They have the same poor reputation in Colorado. My dad and I have purchased quite a few spec. homes from them in the past as investments or flips; I second your view..horrible construction and warranty.

In addition they rape the landscape and do very little in the way of preserving the integrity of the area in which they build. What kind of home builder cuts down century old cottonwoods and than uses the word lake in their community after they have drained it and turned it into a patch of yuccas. OK, so many of them do, but with KB. it's a sport. Out of your list I have heard the most favorable comments from people who have purchased Irvine Pacific homes.
Never purchased a home from IPH, but have rented from the Irvine Company too many times to count. The negative hype on these boards regarding them is just that..HYPE IMO. People say what you will about IPH on these threads; I have always been treated fairly.

Last edited by Scott5280; 01-27-2013 at 04:03 PM..
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Old 01-27-2013, 05:45 PM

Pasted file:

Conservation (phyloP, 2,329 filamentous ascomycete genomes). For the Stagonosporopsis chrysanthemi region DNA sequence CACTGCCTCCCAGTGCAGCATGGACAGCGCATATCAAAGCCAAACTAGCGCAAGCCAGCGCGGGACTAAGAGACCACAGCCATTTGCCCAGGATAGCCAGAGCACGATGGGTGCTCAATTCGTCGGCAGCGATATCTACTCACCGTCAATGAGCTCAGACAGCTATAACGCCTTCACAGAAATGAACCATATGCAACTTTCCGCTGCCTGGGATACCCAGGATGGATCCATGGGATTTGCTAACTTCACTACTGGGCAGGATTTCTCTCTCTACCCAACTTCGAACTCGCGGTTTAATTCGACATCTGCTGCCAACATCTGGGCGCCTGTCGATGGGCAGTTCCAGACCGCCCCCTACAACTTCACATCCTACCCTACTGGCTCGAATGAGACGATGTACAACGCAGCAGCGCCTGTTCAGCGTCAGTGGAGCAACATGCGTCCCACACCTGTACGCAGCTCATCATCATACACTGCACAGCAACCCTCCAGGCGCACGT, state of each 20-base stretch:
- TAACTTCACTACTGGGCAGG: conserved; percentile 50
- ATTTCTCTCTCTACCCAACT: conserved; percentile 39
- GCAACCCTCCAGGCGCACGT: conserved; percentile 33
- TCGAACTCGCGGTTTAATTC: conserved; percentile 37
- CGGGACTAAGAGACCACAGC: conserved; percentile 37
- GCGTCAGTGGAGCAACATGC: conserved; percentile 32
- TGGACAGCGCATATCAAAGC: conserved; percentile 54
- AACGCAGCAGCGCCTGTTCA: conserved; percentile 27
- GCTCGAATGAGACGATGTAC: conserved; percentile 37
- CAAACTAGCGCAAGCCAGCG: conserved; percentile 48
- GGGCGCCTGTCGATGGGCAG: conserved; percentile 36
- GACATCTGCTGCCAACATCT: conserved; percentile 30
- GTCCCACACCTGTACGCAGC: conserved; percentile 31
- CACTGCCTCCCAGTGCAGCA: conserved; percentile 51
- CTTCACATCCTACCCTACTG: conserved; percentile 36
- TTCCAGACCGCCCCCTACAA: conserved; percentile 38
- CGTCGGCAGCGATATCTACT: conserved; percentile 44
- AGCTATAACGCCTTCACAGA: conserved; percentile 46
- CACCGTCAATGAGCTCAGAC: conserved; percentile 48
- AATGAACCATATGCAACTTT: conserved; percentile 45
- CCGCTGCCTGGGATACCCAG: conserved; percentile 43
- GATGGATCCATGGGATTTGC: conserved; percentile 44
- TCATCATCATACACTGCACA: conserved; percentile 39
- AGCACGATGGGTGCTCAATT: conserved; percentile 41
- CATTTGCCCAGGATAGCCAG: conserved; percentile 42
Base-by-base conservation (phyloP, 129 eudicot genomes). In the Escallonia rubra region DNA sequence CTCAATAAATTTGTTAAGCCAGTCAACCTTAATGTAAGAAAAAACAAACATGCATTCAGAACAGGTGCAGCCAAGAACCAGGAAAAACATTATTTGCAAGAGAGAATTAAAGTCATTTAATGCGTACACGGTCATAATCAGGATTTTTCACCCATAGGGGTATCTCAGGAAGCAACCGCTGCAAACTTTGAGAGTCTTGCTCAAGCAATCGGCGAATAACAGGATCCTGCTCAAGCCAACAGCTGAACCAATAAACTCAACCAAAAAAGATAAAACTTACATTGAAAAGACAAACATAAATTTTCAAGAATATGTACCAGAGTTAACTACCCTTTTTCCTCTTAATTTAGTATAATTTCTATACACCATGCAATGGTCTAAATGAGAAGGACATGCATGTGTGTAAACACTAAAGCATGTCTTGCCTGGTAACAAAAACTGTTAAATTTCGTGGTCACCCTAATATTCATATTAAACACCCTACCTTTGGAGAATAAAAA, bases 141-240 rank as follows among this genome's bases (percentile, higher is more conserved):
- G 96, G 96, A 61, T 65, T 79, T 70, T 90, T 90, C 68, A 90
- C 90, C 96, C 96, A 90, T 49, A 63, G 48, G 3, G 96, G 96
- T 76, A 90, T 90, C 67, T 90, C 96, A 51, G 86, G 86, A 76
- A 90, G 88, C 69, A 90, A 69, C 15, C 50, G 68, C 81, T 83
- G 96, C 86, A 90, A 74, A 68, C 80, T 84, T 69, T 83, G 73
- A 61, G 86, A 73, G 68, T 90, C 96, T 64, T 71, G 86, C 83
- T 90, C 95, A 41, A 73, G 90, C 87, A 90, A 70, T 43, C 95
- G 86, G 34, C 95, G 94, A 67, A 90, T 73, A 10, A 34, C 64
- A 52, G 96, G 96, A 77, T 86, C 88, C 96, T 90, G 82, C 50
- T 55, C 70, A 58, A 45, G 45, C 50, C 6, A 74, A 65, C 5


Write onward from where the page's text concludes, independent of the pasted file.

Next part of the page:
7 posts, read 33,995 times
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I can't speak for the brand new properties but I've heard of many properties being less than 10 years old already having water leaks in the walls or in the slab. Also in some places I've been the floor is already creeking, which is an easy fix but I was surprised to hear that in fairly new places.
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Old 01-27-2013, 10:21 PM
 
Location: LA/OC
1,027 posts, read 1,412,208 times
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Taylor Morrison? Are you looking at those townhomes in Yorba Linda by any chance? I just stopped by there last week. The idea of a 4-car garage in the $600K range was intriguing.